Week Two of Bush Boro Books

I am back in the studio working on the second Bush Boro Book. This time I am using earlier dry point etchings of Australian outback scenes.

Here is the first folio.

These pages were done with using the leaves a second time in the contact printing technique developed by India Flint. I had used them the first time on torn folios placed between wooden planks that were then wrapped with rags and steeped several hours in a bath with iron. Here is their first incarnation.

I tore more paper into folios and used them again but could not keep them in the bath for as long because I needed to get on the road. So they went from a sunny dashboard of two hours to a sunny window in my workshop area sealed up in a plastic bag. Color is less intense but still beautiful.

Because I wanted to stay with the theme of bush and stitching using prints, I ended up pulling out unsold small dry point etchings and then having to print more of them on my new XCut XPress machine. It was so easy and quick to do these.

I could print them close together because I am only using the image part..no borders. Even the one I wrinkled is usable because it will be cut into small images. See below.

Notice that I am still using scraps of the contact printed silks and wools from Beautiful Silks. I think my stitching is improving.

There was a question on one of the printmaking sites I belong to on facebook about stitching into paper. I was wondering how often I have done this and found quite a range of applications in my previous work.

In graduate school doing work that uses the local men’s clothing scraps with my presence among them being represented by the black stitched line.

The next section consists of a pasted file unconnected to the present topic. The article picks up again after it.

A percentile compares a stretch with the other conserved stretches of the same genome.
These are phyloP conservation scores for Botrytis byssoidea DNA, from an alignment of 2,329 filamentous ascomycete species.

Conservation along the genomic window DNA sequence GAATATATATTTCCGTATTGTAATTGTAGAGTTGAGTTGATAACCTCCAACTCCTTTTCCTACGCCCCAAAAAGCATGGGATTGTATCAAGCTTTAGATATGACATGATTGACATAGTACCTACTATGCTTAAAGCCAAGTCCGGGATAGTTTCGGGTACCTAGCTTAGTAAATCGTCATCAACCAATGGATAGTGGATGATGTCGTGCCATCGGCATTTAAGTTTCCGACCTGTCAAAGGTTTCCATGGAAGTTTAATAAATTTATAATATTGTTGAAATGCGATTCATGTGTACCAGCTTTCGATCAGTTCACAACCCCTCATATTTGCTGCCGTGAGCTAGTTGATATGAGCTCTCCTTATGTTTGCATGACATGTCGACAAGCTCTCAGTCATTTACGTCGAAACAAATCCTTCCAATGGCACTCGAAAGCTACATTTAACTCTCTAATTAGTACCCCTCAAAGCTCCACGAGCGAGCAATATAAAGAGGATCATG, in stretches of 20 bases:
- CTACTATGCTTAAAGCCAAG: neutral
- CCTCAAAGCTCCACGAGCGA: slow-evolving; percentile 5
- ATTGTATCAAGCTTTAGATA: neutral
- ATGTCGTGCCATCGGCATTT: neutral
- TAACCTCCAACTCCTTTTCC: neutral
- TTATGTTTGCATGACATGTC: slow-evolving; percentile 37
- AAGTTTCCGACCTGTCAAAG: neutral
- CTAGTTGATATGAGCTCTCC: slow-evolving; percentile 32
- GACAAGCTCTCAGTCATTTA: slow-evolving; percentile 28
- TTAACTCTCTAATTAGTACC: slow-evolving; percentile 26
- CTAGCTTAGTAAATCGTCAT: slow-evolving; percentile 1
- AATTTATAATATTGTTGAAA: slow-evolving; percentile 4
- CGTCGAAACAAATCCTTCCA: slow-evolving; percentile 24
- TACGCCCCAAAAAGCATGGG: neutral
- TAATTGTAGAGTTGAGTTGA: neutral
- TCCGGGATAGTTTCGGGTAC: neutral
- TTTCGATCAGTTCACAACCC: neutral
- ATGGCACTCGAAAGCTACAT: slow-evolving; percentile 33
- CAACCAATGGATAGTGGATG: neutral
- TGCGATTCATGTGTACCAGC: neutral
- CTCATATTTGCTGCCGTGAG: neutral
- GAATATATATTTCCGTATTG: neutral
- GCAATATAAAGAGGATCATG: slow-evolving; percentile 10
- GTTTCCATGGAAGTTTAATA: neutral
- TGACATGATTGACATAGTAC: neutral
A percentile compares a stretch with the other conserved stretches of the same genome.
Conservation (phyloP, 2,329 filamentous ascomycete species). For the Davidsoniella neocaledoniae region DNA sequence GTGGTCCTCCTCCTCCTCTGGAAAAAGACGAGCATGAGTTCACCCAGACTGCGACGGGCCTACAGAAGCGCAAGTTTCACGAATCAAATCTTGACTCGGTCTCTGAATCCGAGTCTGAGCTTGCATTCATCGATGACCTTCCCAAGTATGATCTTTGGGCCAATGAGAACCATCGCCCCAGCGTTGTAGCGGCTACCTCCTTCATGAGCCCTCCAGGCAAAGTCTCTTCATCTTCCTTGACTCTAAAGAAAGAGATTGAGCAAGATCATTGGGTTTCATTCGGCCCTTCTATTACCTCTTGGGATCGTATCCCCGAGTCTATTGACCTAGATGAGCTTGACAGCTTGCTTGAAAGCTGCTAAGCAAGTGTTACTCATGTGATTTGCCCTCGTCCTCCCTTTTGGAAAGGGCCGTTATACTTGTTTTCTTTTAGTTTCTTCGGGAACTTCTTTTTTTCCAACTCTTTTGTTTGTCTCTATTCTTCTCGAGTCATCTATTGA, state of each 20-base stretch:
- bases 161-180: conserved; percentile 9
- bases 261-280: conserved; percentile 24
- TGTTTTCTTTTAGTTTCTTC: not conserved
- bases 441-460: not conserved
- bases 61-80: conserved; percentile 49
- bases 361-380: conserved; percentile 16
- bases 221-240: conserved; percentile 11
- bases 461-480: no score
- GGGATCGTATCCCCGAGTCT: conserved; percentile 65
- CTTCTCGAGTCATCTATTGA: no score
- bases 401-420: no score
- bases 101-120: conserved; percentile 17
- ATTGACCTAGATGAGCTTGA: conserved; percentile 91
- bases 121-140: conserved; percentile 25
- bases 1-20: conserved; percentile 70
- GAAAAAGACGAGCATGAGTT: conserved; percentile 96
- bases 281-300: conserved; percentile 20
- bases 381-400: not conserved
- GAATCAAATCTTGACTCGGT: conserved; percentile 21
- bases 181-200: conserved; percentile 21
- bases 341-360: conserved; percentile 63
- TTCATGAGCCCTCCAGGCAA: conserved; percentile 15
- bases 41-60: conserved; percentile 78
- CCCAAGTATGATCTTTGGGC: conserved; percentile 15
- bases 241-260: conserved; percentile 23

A book about artist retreats and how exposed we are in the company of like kind.

A book using the words from letters between my mother and myself about leaving home.

Using the stitch to help emphasize the tenuous threads of friendships lost.

Each stitch representing a step on my scroll book about a daily walk.

And scanning in large graphite drawings to use as small prints in a book. Here the red stitching is used as additional interest and color.

I really had forgotten how often I threaded a needle to use as another way to make marks upon the page. It is very satisfying for me and since I come from a long line of women with threaded needles it comes naturally. Neither my grandmother nor mother were all that precise with their stitches and I suppose I also come by that naturally.

The second bush boro book will be bound somehow. I think eight folios is enough for it. I don’t want to do a coptic binding and try to find something more complex as a way of holding all that “bushness” together.  I will post when it is finished and periodically show images of new prints done on the press. Next I would like to make some dry point etchings with the intention being to watercolor them afterwards. No stitching involved.